Yuja Wang shows flame-throwing virtuosity as well as artistic maturity
In just a few short years, Yuja Wang has quickly become one of the hottest young classical artists around, blessed with a marketing-friendly image and a powerhouse technique that allows the young pianist to seemingly do anything at the keyboard.
Wang made her Chicago recital debut in 2006 as a last-minute substitute for Murray Perahia, appearing with conductor Charles Dutoit and the Chicago Symphony Orchestra in her CSO subscription bow the following year.
The Chinese pianist, 24, returned to Chicago for a recital Sunday afternoon at Symphony Center, which demonstrated that Wang is undeniably one of the most complete and technically equipped of today’s young generation of keyboard firebrands.
Yet, in addition to delivering some of the most jaw-dropping piano playing heard all season, Wang also showed she has grown into a deeper artist beyond the flash, tackling a demanding recital with a distinctive mix of poetry, power and interpretive maturity.
Though now regarded as one of his late masterpieces, Rachmaninoff had ambivalent feeling about his Corelli Variations, the composer-pianist often skipping several sections in performance when he felt the audience was growing bored.
Wang however is clearly a true believer in this intensely difficult music. Her statement of Corelli’s opening theme was played with tender simplicity and the twenty ensuing variations were fully and vividly characterized with notable delicacy in the lyric sections and staggering speed and bravura in the complex variations.
Schubert’s Sonata in C minor, D.958 was more impressive still. Here Wang showed herself a graceful and insightful Schubertian, bringing out all the elements of this challenging music while keeping a keen sense of architecture and the work’s ultimate destination. The opening Beethoven-like echoes were forcefully played yet with a quicksilver ebb and flow, and fine detailing as with the eerie bass tremolos near the coda.
The Adagio was particularly inspired with Wang fluently segueing from poised lyricism into the darker regions with idiomatic grace and a free rubato. The brief minuet had the requisite vernal freshness and the finale for once felt like a true conclusion with Wang’s feather-like articulation and light touch in the galumphing main theme bringing out the off-kilter playfulness.
Scriabin is favored repertoire for Wang and her five mostly early selections showed an innate sympathy for the Russian’s blend of languid sensuality and explosive virtuosity.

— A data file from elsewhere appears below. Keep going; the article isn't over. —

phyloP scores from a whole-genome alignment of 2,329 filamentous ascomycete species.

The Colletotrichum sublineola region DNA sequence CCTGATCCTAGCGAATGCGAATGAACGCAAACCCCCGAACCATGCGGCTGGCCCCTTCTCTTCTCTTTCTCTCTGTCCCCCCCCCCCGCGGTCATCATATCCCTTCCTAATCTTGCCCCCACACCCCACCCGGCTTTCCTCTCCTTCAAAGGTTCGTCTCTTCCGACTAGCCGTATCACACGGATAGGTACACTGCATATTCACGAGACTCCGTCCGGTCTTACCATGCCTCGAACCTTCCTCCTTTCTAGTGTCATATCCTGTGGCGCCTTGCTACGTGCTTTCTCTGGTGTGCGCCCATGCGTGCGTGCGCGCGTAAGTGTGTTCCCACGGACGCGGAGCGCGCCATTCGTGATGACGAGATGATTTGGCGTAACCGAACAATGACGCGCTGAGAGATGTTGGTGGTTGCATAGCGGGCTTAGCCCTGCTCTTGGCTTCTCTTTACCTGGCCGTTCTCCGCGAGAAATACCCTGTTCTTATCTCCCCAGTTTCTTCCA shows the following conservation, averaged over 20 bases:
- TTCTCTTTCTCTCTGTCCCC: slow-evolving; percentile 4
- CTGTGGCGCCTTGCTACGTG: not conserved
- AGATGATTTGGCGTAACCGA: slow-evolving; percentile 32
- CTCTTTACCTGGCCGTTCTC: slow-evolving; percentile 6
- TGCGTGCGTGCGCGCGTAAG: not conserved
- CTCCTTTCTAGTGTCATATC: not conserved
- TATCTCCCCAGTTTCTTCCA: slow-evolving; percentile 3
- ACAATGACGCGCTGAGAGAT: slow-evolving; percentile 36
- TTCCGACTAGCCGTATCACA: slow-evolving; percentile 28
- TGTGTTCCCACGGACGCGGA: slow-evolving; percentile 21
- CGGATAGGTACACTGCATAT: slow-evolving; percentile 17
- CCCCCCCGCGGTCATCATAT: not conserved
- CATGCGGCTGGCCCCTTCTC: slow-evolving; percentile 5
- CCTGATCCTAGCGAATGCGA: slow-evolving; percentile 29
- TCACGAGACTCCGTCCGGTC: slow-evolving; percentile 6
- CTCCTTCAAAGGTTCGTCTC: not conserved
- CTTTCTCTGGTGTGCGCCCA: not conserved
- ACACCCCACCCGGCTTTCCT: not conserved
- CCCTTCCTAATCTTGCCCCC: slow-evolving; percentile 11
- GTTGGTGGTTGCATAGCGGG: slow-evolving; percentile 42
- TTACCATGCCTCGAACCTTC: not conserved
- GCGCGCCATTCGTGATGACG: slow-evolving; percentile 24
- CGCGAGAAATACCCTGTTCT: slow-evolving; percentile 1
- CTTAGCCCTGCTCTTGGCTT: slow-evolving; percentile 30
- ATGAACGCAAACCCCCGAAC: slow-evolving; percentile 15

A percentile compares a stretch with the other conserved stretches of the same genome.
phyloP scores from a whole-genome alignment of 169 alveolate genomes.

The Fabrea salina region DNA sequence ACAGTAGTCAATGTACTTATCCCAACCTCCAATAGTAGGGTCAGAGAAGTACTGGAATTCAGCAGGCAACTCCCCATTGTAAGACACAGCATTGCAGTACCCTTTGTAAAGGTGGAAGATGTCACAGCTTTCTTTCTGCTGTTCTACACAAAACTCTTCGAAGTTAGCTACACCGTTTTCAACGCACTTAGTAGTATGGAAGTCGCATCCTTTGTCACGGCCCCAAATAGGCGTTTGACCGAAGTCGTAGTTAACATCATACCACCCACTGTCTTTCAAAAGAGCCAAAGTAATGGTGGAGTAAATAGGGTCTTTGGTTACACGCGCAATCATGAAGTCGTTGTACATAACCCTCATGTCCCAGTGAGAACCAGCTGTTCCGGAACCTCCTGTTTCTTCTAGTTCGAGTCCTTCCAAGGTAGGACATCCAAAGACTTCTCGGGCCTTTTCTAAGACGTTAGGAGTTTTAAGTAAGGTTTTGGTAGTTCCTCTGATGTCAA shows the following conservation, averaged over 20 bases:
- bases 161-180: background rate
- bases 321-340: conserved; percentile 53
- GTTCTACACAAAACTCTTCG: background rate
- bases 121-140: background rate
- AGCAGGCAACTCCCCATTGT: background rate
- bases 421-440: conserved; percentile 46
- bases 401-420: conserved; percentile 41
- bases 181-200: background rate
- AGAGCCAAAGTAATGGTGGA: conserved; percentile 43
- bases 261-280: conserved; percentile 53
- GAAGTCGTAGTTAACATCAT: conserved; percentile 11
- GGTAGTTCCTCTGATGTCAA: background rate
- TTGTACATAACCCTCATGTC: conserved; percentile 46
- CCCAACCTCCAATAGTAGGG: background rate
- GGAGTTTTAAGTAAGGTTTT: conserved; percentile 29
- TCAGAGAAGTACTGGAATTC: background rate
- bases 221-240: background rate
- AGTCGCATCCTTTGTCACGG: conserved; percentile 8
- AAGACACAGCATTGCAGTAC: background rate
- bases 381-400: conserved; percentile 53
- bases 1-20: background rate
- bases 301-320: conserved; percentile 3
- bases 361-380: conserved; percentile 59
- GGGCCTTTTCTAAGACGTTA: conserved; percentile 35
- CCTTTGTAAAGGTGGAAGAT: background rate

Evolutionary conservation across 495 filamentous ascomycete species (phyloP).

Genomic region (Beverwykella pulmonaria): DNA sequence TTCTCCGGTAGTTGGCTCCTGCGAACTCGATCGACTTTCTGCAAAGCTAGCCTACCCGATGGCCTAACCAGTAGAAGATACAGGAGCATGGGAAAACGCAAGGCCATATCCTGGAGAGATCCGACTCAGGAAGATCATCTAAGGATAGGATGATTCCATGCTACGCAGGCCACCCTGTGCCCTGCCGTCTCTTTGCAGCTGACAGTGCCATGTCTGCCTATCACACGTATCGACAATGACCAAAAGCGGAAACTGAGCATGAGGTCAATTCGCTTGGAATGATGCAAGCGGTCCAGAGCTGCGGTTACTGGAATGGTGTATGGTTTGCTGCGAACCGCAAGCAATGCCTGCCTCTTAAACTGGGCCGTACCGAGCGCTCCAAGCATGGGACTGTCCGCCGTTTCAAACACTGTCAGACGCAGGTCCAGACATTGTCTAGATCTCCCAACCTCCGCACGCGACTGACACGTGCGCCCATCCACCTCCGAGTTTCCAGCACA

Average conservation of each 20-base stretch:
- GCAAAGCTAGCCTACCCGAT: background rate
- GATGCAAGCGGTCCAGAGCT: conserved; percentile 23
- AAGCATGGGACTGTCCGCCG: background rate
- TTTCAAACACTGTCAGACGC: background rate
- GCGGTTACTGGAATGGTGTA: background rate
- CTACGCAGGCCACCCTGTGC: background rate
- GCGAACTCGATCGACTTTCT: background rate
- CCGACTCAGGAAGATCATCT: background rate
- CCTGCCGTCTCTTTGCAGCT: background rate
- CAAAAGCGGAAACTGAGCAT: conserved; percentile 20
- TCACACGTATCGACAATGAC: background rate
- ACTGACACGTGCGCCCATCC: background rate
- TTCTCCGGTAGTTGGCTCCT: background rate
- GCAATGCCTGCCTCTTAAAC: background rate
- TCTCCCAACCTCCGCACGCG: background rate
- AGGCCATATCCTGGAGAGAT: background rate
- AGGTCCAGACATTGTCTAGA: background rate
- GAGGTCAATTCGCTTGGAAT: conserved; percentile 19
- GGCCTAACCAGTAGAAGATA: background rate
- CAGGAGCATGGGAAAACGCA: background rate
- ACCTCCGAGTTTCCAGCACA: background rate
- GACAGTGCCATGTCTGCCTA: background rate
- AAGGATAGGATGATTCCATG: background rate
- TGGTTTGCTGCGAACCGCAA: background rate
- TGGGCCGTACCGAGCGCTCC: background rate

In Scriabin’s Prelude in B major, Op. 11, no. 11, Wang brought out the Chopinesque charm starkly contrasted with the frantic bravura of the ensuing Prelude in B minor (Op. 13, no. 6). She also surely conveyed the melancholy introspection of the Prelude in G-sharp minor (Op. 11, no 12) and the rhapsodic virtuosity of the Etude in G-sharp minor. In the more mature Scriabin of the Poem in F-sharp major (Op. 32, no. 1) Wang explored this introspective music with playing of gossamer tenderness and a striking range of subtle hues and half-tones.
If the first half of Sunday’s program showed Wang’s increased artistic maturity, the second revealed her as a remarkable throwback to the old school of virtuoso keyboard spellbinders.
With no announcement she jettisoned the slated Night on Bald Mountain for Horowitz’s dazzling Carmen Fantasy, throwing off the ludicrous complexities with astonishing speed and faultless technique. Taken at a fleet clip Rachmaninoff’s arrangement of Mendelssohn’s Midsummer Night’s Dream Scherzo was just as extraordinary.
If anyone doubted that Wang is one of the most supremely gifted keyboard technicians of our day, her closer of Liszt’s transcription of Saint-Saens’ Danse macabre should allay any doubts. Performed in Horowitz’s version, with even more insane complexities piled on top of Liszt’s, Wang’s flame-throwing romp blazed through all the challenges with a power, velocity and infallible technique that seemed almost inhuman.
The loud cheers and ovations brought Wang back for three encores: an atmospheric rendition of the Liszt transcription of Schubert’s Gretchen am Spinnrade; Anatoly Volodos’s fiendishly brilliant take on Mozart’s Ronda alla Turca; and a wistful, meditative closer of the Gluck/Sgambati Dance of the Blessed Spirits.
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